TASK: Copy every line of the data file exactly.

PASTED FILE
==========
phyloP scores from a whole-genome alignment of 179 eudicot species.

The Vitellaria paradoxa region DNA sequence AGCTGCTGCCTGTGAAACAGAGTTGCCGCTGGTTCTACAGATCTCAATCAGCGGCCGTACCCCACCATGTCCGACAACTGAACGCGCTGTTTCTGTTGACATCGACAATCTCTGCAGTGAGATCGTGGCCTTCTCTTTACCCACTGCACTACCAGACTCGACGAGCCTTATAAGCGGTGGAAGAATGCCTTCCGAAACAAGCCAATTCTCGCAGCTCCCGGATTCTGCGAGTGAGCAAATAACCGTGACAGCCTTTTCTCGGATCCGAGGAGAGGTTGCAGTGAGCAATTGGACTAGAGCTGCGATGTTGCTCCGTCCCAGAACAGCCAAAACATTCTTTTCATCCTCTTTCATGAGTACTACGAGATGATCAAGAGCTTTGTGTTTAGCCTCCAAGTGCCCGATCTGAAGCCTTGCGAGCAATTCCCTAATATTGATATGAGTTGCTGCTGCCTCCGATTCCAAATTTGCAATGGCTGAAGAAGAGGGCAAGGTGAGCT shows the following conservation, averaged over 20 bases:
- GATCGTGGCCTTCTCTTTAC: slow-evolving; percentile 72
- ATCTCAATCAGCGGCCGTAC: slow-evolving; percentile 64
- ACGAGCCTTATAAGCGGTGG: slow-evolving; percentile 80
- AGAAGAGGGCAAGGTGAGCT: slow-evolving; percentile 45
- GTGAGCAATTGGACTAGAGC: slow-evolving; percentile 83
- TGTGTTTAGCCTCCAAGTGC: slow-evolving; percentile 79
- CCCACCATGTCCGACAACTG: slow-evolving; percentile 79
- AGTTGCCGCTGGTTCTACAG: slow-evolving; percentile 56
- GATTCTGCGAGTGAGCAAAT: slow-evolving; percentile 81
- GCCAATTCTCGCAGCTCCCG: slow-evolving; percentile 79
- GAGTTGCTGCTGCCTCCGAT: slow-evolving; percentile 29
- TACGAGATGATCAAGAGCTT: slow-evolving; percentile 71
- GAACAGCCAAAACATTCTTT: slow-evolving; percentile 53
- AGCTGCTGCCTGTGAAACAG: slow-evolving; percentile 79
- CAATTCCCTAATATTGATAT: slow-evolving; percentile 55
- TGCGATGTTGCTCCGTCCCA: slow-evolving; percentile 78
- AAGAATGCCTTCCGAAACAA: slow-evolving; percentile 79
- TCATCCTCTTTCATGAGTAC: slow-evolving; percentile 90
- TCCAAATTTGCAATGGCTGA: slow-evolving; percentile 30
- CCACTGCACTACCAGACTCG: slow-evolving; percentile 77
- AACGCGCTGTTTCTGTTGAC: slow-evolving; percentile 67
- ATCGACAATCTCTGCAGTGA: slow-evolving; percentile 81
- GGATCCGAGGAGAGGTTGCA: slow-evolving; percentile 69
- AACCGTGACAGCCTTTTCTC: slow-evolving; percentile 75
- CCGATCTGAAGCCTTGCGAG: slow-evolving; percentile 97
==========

phyloP scores from a whole-genome alignment of 179 eudicot species.

The Vitellaria paradoxa region DNA sequence AGCTGCTGCCTGTGAAACAGAGTTGCCGCTGGTTCTACAGATCTCAATCAGCGGCCGTACCCCACCATGTCCGACAACTGAACGCGCTGTTTCTGTTGACATCGACAATCTCTGCAGTGAGATCGTGGCCTTCTCTTTACCCACTGCACTACCAGACTCGACGAGCCTTATAAGCGGTGGAAGAATGCCTTCCGAAACAAGCCAATTCTCGCAGCTCCCGGATTCTGCGAGTGAGCAAATAACCGTGACAGCCTTTTCTCGGATCCGAGGAGAGGTTGCAGTGAGCAATTGGACTAGAGCTGCGATGTTGCTCCGTCCCAGAACAGCCAAAACATTCTTTTCATCCTCTTTCATGAGTACTACGAGATGATCAAGAGCTTTGTGTTTAGCCTCCAAGTGCCCGATCTGAAGCCTTGCGAGCAATTCCCTAATATTGATATGAGTTGCTGCTGCCTCCGATTCCAAATTTGCAATGGCTGAAGAAGAGGGCAAGGTGAGCT shows the following conservation, averaged over 20 bases:
- GATCGTGGCCTTCTCTTTAC: slow-evolving; percentile 72
- ATCTCAATCAGCGGCCGTAC: slow-evolving; percentile 64
- ACGAGCCTTATAAGCGGTGG: slow-evolving; percentile 80
- AGAAGAGGGCAAGGTGAGCT: slow-evolving; percentile 45
- GTGAGCAATTGGACTAGAGC: slow-evolving; percentile 83
- TGTGTTTAGCCTCCAAGTGC: slow-evolving; percentile 79
- CCCACCATGTCCGACAACTG: slow-evolving; percentile 79
- AGTTGCCGCTGGTTCTACAG: slow-evolving; percentile 56
- GATTCTGCGAGTGAGCAAAT: slow-evolving; percentile 81
- GCCAATTCTCGCAGCTCCCG: slow-evolving; percentile 79
- GAGTTGCTGCTGCCTCCGAT: slow-evolving; percentile 29
- TACGAGATGATCAAGAGCTT: slow-evolving; percentile 71
- GAACAGCCAAAACATTCTTT: slow-evolving; percentile 53
- AGCTGCTGCCTGTGAAACAG: slow-evolving; percentile 79
- CAATTCCCTAATATTGATAT: slow-evolving; percentile 55
- TGCGATGTTGCTCCGTCCCA: slow-evolving; percentile 78
- AAGAATGCCTTCCGAAACAA: slow-evolving; percentile 79
- TCATCCTCTTTCATGAGTAC: slow-evolving; percentile 90
- TCCAAATTTGCAATGGCTGA: slow-evolving; percentile 30
- CCACTGCACTACCAGACTCG: slow-evolving; percentile 77
- AACGCGCTGTTTCTGTTGAC: slow-evolving; percentile 67
- ATCGACAATCTCTGCAGTGA: slow-evolving; percentile 81
- GGATCCGAGGAGAGGTTGCA: slow-evolving; percentile 69
- AACCGTGACAGCCTTTTCTC: slow-evolving; percentile 75
- CCGATCTGAAGCCTTGCGAG: slow-evolving; percentile 97